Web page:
“Dear Mark,” I wrote to my son, recently packed off to Bowdoin College in Maine, “I’ve been thinking about the new iPod nano as a Christmas gift for you. The technology is dazzling (here I referred him to David Pogue’s glowing review in the New York Times), but still the phenomenon worries me. While the nano would be fine for listening to music while you’re in your dorm room, so as not to disturb your mates, headphones accomplish the same end. And I am concerned that so many young people walk around listening to music of their own prior selection, creating a pre-packaged though personalized environment that excludes all possibility of calm, simple reflection and sensory and cognitive receptivity. How does inspiration enter when the door is closed and a ‘Keep Out’ sign is posted?
“What do you think? Am I missing something? Or am I hopelessly twentieth-century?”
Before he replied I allowed my mind to descend into a whirlpool of rumination and rant into which I now invite you. Step into my Jacuzzi of jeremiad, folks. This is the future of civilization we’re talking about.
Marshall McLuhan promised us a global village interconnected by electronic media. But he also stated, famously, that “the medium is the message.” And boy, does the iPod ever send a passel of messages while ostensibly providing musical enjoyment for only its user/listener/wearer. The fact that we can’t even be certain what we should call the iPod sherpa is illustrative. The iPod is about technology, it is about fashion, and it is about individual character, social class, community values, and the perils of conformity. It is a class mark, a tattoo, a sign of have status among have-nots, even though the poor may, in our Sam’s Club Society, buy Godiva or Calvin or any damn thing they please, though it won’t get them past the gate of inherited wealth and its presumption of Good Taste.
Oh yeah, and the iPod plays music too.
For those who have been asleep this century, the iPod is manufactured by Apple, the company that 20 years ago revolutionized desktop computing with the Macintosh. As its computers declined in market share and its stock price dipped toward the vanishing point, Apple reinvented itself by coming up with an accessory product that has become an international star; thanks to the iPod, the company’s computers now form a secondary line of business and Apple stock is trading at robust levels. The market response to Apple’s staggering revenue increase is predictably, in some measure, “yes, but let’s see you do it again — you can’t sustain an explosive rate of growth based on a single product” … to which Apple has responded with the nano, which threatens to repeal the earnings law of gravity.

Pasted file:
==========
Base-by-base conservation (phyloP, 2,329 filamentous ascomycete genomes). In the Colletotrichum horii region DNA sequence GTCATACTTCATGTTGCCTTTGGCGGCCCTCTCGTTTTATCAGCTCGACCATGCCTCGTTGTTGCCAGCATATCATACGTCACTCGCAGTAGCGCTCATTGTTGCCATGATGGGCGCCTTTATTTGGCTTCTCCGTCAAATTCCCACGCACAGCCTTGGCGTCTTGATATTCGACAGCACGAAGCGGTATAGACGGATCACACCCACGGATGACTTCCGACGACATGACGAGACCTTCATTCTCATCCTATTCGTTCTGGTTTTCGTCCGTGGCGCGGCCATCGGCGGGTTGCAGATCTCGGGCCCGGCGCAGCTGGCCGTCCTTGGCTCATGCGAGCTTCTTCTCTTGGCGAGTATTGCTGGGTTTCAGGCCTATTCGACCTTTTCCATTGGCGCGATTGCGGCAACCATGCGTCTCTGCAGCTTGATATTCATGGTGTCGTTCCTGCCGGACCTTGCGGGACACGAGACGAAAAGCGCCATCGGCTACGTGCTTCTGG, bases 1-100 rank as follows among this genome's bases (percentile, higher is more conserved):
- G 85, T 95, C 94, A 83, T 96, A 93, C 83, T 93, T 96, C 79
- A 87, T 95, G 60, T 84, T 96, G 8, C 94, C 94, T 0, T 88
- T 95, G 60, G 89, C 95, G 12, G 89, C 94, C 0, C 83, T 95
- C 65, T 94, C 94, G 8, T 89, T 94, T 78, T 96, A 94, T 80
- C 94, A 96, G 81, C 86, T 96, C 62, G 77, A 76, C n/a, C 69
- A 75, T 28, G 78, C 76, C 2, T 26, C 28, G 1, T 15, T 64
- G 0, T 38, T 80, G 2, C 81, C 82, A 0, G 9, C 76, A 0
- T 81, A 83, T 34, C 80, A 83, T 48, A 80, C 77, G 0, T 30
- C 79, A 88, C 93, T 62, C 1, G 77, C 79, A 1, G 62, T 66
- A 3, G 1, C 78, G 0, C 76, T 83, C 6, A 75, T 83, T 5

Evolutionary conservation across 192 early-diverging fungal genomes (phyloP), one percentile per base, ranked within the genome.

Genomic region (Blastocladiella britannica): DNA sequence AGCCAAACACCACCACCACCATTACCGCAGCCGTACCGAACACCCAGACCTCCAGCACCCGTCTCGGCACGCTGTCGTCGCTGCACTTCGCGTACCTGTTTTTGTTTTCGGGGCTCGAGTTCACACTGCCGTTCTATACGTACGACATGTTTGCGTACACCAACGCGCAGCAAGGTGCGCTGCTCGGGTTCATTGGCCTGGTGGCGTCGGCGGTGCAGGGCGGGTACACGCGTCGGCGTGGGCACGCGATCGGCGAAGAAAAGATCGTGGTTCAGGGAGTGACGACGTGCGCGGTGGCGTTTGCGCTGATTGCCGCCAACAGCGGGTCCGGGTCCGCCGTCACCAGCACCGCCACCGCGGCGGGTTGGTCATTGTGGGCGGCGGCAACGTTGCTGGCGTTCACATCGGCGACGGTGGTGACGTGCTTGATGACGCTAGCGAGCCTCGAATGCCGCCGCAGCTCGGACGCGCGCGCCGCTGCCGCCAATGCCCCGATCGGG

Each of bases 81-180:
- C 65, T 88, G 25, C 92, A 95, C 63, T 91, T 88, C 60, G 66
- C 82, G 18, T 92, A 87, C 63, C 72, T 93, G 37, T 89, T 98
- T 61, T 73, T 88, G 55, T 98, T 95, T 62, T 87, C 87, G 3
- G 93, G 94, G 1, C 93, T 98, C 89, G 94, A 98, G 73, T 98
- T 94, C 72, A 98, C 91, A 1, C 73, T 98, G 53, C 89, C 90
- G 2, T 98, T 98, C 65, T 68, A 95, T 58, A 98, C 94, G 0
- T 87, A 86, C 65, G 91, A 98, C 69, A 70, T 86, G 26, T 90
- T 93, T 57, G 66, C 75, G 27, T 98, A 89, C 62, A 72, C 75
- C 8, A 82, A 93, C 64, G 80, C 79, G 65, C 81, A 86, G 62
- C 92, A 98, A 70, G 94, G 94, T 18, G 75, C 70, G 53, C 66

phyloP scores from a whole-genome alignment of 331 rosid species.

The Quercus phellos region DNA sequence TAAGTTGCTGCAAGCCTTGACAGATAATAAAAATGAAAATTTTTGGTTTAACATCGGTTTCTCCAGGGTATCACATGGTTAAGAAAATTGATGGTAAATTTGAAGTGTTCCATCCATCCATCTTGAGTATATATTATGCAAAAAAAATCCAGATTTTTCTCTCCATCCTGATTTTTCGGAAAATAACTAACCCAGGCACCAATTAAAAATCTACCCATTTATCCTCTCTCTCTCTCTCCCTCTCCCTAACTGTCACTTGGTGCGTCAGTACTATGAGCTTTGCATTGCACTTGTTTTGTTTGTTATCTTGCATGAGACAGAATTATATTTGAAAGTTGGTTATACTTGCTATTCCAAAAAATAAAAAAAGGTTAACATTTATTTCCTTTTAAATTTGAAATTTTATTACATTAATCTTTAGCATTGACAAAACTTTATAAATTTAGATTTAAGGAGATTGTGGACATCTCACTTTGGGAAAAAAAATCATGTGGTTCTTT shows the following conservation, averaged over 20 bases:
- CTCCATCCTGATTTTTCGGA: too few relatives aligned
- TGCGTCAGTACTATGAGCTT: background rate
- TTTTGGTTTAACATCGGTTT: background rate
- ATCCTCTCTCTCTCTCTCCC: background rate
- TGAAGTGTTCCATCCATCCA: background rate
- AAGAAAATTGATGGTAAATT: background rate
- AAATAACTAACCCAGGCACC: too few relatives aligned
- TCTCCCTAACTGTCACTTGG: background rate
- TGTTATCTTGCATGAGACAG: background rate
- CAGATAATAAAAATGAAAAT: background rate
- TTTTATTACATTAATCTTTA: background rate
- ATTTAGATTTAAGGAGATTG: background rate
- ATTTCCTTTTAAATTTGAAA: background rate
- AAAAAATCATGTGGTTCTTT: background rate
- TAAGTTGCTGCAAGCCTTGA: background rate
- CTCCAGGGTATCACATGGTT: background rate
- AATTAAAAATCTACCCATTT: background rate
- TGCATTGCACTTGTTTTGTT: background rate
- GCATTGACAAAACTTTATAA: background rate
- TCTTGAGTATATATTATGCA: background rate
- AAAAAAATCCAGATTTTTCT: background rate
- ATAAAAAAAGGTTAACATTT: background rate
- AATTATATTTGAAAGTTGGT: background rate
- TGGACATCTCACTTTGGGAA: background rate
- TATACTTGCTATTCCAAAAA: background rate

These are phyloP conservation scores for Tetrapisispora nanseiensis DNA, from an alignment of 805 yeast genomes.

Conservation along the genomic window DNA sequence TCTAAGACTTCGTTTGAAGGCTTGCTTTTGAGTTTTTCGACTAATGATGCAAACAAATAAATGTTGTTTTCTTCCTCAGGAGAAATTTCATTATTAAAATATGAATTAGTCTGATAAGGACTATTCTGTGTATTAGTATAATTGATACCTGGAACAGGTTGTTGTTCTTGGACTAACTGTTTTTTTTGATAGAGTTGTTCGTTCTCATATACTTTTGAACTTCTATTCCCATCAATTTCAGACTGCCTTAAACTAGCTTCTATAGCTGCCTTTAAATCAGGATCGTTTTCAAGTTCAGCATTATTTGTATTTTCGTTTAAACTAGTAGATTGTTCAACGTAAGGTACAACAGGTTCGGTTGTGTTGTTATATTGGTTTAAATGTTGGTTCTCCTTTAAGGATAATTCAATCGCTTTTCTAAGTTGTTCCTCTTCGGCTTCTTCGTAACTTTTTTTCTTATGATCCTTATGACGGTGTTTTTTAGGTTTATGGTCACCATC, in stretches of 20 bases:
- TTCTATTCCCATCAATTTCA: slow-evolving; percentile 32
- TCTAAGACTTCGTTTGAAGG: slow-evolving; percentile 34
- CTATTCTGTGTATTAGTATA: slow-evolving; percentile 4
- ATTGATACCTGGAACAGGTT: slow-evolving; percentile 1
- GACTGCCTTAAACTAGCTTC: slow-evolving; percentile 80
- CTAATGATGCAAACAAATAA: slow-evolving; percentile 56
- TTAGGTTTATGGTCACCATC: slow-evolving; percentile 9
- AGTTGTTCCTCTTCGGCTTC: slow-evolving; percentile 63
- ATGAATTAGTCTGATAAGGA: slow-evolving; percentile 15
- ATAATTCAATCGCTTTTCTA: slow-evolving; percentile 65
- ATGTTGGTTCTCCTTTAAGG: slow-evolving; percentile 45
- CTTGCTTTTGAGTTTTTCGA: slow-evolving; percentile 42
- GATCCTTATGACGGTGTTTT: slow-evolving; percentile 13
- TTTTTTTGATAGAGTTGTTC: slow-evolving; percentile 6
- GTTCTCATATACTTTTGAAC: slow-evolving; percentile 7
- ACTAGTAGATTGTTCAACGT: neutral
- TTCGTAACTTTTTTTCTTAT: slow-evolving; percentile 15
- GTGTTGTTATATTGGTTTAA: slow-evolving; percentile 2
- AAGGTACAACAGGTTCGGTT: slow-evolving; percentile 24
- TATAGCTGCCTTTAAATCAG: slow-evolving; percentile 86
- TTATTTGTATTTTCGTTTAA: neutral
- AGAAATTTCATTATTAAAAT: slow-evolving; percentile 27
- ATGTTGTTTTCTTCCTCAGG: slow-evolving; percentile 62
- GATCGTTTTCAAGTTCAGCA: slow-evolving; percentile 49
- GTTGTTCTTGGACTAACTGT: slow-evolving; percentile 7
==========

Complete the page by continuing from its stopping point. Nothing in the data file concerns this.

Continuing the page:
The iPod is a sleek, compact, lightweight successor to the SONY Discman. Both may be said to belong to a category in which many others claim to play — including Rio and Philips and a few cellphone companies like Motorola — which is known as Digital Audio Players, or DAPs, and all play music compressed in the MP3 format. But iPod owns this category, and to call any other player the second most popular is to work a powerful deception.
Do you recall reading Aldous Huxley’s Brave New World back in high school? Remember soma, that opiate of the masses that, like the opiate of Karl Marx’s day, religion, assured societal calm and productivity despite rampant disregard for individual rights? Television has served us nicely in that way for more than half a century now, and government bennies — to individuals, communities, and corporations — have quelled disquiet that in other lands and other times has led to revolt. I view the Valium effect of television and handouts with more bemusement than consternation, let alone outrage.